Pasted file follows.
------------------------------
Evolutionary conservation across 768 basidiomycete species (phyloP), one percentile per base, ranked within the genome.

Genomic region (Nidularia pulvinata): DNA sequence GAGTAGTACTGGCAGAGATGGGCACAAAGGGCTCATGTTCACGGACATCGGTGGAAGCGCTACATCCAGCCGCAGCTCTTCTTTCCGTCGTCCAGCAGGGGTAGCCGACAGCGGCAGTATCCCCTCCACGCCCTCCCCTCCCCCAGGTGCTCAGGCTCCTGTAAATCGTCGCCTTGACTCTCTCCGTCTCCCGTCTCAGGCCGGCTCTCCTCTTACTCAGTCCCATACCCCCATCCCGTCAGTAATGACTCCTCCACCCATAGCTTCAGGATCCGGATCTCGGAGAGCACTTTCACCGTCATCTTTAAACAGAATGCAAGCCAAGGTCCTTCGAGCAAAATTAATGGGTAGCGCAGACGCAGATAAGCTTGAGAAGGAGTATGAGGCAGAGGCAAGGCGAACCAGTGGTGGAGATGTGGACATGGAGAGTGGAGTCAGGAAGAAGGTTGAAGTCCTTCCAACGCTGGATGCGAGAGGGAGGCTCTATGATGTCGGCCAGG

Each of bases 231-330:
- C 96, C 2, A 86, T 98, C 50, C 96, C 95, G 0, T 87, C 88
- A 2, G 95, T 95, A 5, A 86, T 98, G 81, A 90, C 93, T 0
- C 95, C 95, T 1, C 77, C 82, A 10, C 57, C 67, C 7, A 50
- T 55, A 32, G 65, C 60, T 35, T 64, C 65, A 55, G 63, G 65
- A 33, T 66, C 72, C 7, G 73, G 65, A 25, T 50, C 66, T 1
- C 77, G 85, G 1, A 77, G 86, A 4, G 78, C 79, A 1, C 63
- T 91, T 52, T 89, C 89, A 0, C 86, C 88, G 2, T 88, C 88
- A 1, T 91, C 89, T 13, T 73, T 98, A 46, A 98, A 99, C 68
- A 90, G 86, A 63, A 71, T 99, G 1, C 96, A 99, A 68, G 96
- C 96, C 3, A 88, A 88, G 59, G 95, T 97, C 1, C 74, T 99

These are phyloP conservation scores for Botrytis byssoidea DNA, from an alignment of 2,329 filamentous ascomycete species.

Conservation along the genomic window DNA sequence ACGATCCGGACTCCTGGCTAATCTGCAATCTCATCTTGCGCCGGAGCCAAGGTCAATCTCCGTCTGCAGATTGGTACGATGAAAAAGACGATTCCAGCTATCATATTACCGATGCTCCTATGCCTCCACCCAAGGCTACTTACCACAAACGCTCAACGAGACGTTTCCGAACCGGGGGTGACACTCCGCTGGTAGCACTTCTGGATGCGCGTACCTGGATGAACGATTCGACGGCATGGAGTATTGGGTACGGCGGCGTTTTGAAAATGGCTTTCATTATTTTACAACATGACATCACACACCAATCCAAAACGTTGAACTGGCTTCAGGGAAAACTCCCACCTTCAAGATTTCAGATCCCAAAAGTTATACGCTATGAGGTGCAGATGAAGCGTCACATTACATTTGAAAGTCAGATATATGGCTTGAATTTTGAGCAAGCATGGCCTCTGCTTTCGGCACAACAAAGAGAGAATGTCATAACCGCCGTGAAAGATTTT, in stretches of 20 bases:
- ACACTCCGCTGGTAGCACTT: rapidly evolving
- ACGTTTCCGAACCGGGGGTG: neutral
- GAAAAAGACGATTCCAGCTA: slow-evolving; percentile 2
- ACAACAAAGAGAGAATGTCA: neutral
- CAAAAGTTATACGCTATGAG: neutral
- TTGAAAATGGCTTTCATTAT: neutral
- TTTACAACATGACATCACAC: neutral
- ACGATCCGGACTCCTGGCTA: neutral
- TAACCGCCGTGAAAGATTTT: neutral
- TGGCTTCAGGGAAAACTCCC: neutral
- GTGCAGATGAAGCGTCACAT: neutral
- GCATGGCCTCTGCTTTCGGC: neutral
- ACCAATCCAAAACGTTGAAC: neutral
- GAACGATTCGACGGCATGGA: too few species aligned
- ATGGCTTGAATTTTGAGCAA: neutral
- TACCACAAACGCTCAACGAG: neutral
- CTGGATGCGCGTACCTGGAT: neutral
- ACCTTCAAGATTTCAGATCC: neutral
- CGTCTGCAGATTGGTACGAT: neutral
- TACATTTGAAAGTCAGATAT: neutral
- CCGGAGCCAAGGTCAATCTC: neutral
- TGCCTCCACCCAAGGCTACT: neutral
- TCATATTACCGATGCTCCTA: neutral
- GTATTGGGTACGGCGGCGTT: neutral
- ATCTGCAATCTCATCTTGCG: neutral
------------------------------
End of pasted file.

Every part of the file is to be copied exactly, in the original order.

Evolutionary conservation across 768 basidiomycete species (phyloP), one percentile per base, ranked within the genome.

Genomic region (Nidularia pulvinata): DNA sequence GAGTAGTACTGGCAGAGATGGGCACAAAGGGCTCATGTTCACGGACATCGGTGGAAGCGCTACATCCAGCCGCAGCTCTTCTTTCCGTCGTCCAGCAGGGGTAGCCGACAGCGGCAGTATCCCCTCCACGCCCTCCCCTCCCCCAGGTGCTCAGGCTCCTGTAAATCGTCGCCTTGACTCTCTCCGTCTCCCGTCTCAGGCCGGCTCTCCTCTTACTCAGTCCCATACCCCCATCCCGTCAGTAATGACTCCTCCACCCATAGCTTCAGGATCCGGATCTCGGAGAGCACTTTCACCGTCATCTTTAAACAGAATGCAAGCCAAGGTCCTTCGAGCAAAATTAATGGGTAGCGCAGACGCAGATAAGCTTGAGAAGGAGTATGAGGCAGAGGCAAGGCGAACCAGTGGTGGAGATGTGGACATGGAGAGTGGAGTCAGGAAGAAGGTTGAAGTCCTTCCAACGCTGGATGCGAGAGGGAGGCTCTATGATGTCGGCCAGG

Each of bases 231-330:
- C 96, C 2, A 86, T 98, C 50, C 96, C 95, G 0, T 87, C 88
- A 2, G 95, T 95, A 5, A 86, T 98, G 81, A 90, C 93, T 0
- C 95, C 95, T 1, C 77, C 82, A 10, C 57, C 67, C 7, A 50
- T 55, A 32, G 65, C 60, T 35, T 64, C 65, A 55, G 63, G 65
- A 33, T 66, C 72, C 7, G 73, G 65, A 25, T 50, C 66, T 1
- C 77, G 85, G 1, A 77, G 86, A 4, G 78, C 79, A 1, C 63
- T 91, T 52, T 89, C 89, A 0, C 86, C 88, G 2, T 88, C 88
- A 1, T 91, C 89, T 13, T 73, T 98, A 46, A 98, A 99, C 68
- A 90, G 86, A 63, A 71, T 99, G 1, C 96, A 99, A 68, G 96
- C 96, C 3, A 88, A 88, G 59, G 95, T 97, C 1, C 74, T 99

These are phyloP conservation scores for Botrytis byssoidea DNA, from an alignment of 2,329 filamentous ascomycete species.

Conservation along the genomic window DNA sequence ACGATCCGGACTCCTGGCTAATCTGCAATCTCATCTTGCGCCGGAGCCAAGGTCAATCTCCGTCTGCAGATTGGTACGATGAAAAAGACGATTCCAGCTATCATATTACCGATGCTCCTATGCCTCCACCCAAGGCTACTTACCACAAACGCTCAACGAGACGTTTCCGAACCGGGGGTGACACTCCGCTGGTAGCACTTCTGGATGCGCGTACCTGGATGAACGATTCGACGGCATGGAGTATTGGGTACGGCGGCGTTTTGAAAATGGCTTTCATTATTTTACAACATGACATCACACACCAATCCAAAACGTTGAACTGGCTTCAGGGAAAACTCCCACCTTCAAGATTTCAGATCCCAAAAGTTATACGCTATGAGGTGCAGATGAAGCGTCACATTACATTTGAAAGTCAGATATATGGCTTGAATTTTGAGCAAGCATGGCCTCTGCTTTCGGCACAACAAAGAGAGAATGTCATAACCGCCGTGAAAGATTTT, in stretches of 20 bases:
- ACACTCCGCTGGTAGCACTT: rapidly evolving
- ACGTTTCCGAACCGGGGGTG: neutral
- GAAAAAGACGATTCCAGCTA: slow-evolving; percentile 2
- ACAACAAAGAGAGAATGTCA: neutral
- CAAAAGTTATACGCTATGAG: neutral
- TTGAAAATGGCTTTCATTAT: neutral
- TTTACAACATGACATCACAC: neutral
- ACGATCCGGACTCCTGGCTA: neutral
- TAACCGCCGTGAAAGATTTT: neutral
- TGGCTTCAGGGAAAACTCCC: neutral
- GTGCAGATGAAGCGTCACAT: neutral
- GCATGGCCTCTGCTTTCGGC: neutral
- ACCAATCCAAAACGTTGAAC: neutral
- GAACGATTCGACGGCATGGA: too few species aligned
- ATGGCTTGAATTTTGAGCAA: neutral
- TACCACAAACGCTCAACGAG: neutral
- CTGGATGCGCGTACCTGGAT: neutral
- ACCTTCAAGATTTCAGATCC: neutral
- CGTCTGCAGATTGGTACGAT: neutral
- TACATTTGAAAGTCAGATAT: neutral
- CCGGAGCCAAGGTCAATCTC: neutral
- TGCCTCCACCCAAGGCTACT: neutral
- TCATATTACCGATGCTCCTA: neutral
- GTATTGGGTACGGCGGCGTT: neutral
- ATCTGCAATCTCATCTTGCG: neutral